Dating back to the 8th century, it’s a sprawling maze of shrines and Torii gates. When you first approach, literally across the street from the train station, a massive Torii gate and flanked foxes greet you. Next, you walk up towards the main shrines, large red palaces with carved wooden accents.
Then, you reach the Torii gate pathways and are blown away by gate after gate after gate. 1.3 million of them.
Tall, short, decaying, replaced, orange and black or with writing on them. I wanted to know what all that writing was, because each gate had something different on it, and only a fraction of them did.
Eventually you start seeing shrines interspersed. Some little one-offs, others felt like graveyards filled with grey cement platforms and bright orange gates. Small gates could be purchased for you to write a prayer or a wish on and leave at the shrines.
What I’m still confused about is whether all these shrines — hundreds of them — are for just a handful of gods or thousands of them. But the beauty of this place just blew me away. There also would be small stores along the way selling drinks and offerings. But I cannot express how grueling this climb was. We climbed the ENTIRE THING in the 90-degree heat and 100-percent humidity, and I believe took 2.5 hours. But it was BREATHTAKING and one of the most amazing things I’ve ever seen.
Here are some of the sights we saw in Kyoto proper. The town was very similar to Tokyo in that it was huge, filled with fun and beautiful stuff to see and easy to navigate and has a complex but convenient system of trains and metro lines.
Our first stop was Tenryuji Temple, a complex built in the 1300s that contains a huge temple, a serene pond and a winding series of paths through lush gardens and bamboo. The temple itself is pretty vast and plain but the entire area was gorgeous.
If you meander through the gardens away from the temple, you stumble upon the famous Bamboo Forest, which was dark, towering and downright incredible to walk through.
Another area that JC and I explored was Maruyama Park which contained the impressive Yasaka Shrine. This one was great for the looming stage opposite the shrine with rows upon rows of huge paper lanterns.
On our last day in Kyoto, Michael felt well enough to join us on another short day trip to the nearby town of Nara. Nara is famous for two things:
1. The tame, free-roaming deer that literally walk the streets and paths of the town. They are revered and thus, left alone to wander freely for generations. I didn’t see any of them become aggressive, but some did snag tourists’ ice cream here and there!
2. The largest Buddha statue in the world. It’s my favorite moment of the whole trip. Walking into that ancient complex dating back to around 752 is impressive enough, then approaching the gigantic temple that houses the statue is jaw-dropping, and then you come face-to-face with this multi-story Buddha who’s chillin’. Incredible.
Here are a couple more photos of Nara, including one of the temple grounds. Off in the distance to the left is a tall, decorative gold spire. It’s all that is left of the towering pagodas that used to flank the temple.
OK, almost done. 🙂 Our last adventure was trekking north from Kyoto to Sendai through Tokyo the day the city got hit with a typhoon. Luckily our train passed through Tokyo a couple of hours before the storm came. It did a good amount of damage to a section of town called Chiba, but otherwise when we returned to Tokyo the very next day, it was business as usual. It has to be, seeing as they get typhoons all the time.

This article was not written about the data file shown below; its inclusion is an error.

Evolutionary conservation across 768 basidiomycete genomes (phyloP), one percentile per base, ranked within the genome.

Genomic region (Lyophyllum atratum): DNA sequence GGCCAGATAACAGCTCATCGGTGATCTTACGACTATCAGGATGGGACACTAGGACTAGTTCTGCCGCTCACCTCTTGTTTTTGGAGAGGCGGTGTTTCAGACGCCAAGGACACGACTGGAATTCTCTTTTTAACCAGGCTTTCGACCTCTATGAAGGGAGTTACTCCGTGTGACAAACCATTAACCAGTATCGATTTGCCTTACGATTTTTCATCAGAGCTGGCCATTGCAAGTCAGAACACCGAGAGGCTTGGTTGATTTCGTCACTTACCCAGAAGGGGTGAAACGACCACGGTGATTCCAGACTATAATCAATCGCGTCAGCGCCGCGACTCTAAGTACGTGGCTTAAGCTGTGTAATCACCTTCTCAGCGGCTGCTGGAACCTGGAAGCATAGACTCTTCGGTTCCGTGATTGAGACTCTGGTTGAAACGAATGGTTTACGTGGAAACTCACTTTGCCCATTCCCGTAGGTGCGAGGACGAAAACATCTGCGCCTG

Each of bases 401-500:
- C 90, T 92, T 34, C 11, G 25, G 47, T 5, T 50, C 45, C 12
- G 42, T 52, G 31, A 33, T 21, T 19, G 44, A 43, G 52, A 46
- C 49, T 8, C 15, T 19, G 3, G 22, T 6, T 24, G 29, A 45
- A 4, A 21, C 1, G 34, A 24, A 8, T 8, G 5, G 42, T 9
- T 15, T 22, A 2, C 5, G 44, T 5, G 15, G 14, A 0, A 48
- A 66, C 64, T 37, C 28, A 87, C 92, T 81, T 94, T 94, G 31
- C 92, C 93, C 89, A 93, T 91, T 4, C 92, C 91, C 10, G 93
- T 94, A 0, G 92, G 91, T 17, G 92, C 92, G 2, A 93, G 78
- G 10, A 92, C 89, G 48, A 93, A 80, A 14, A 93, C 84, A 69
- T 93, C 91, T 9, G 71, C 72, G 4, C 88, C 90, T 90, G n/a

In Sendai, we basically had to close down Michael’s apartment. He had mostly packed his stuff and got rid of things he didn’t want, but ran out of suitcases. We brought an extra one, so the day we got there, we checked into our hotel and then went to his teeny apartment to repack his stuff. Then, we hit the town, walking through a very busy and lively section that felt like one huge shopping mall. It was full of shops, clubs and restaurants, and we stopped at a small hole in the wall that Michael loved to eat at. It consisted of a U-shaped counter to sit at with the kitchen behind it and one waitress walking back and forth inside the U. We had EXCELLENT ramen bowls, dripping with sweat with each bite.
The following morning, Michael went to wait in his apartment for the water and gas guys to come turn things off, and JC and I went to the infamous Don Quijote store. It’s a chain of huge discount stores filled with literally everything you could ever want. If there were an earthquake while inside one of these, you’d just be buried alive.
In there, we amused ourselves checking everything out and I bought 3 pens.
For lunch, we went to a soup curry shop close to Michael’s apartment. I think hands down it was the BEST meal we had the whole two weeks. The Japanese love Indian curry, but have made it more into a soup consistency. So this is soup curry with a sausage and tons of awesome veggies (and a grape-flavored milky drink). I still dream of that curry.
In the afternoon, we took the metro to Tohoku University, where Michael studied, to see the campus and meet some of his colleagues. He gave them cowboy hats as gifts. 🙂
Our last two adventures in Sendai were closing out his cell phone account, which was surprisingly easy yet weird, and getting his security deposit back from the apartment management company, which also was surprisingly easy yet weird. Then it was back on the bullet train down to Tokyo to close out the trip.
I still have a bunch more ‘miscellaneous’ photos I want to share with you of all sorts of other fun and random things, but since this is SO long already, I’ll leave you waiting until next month once more!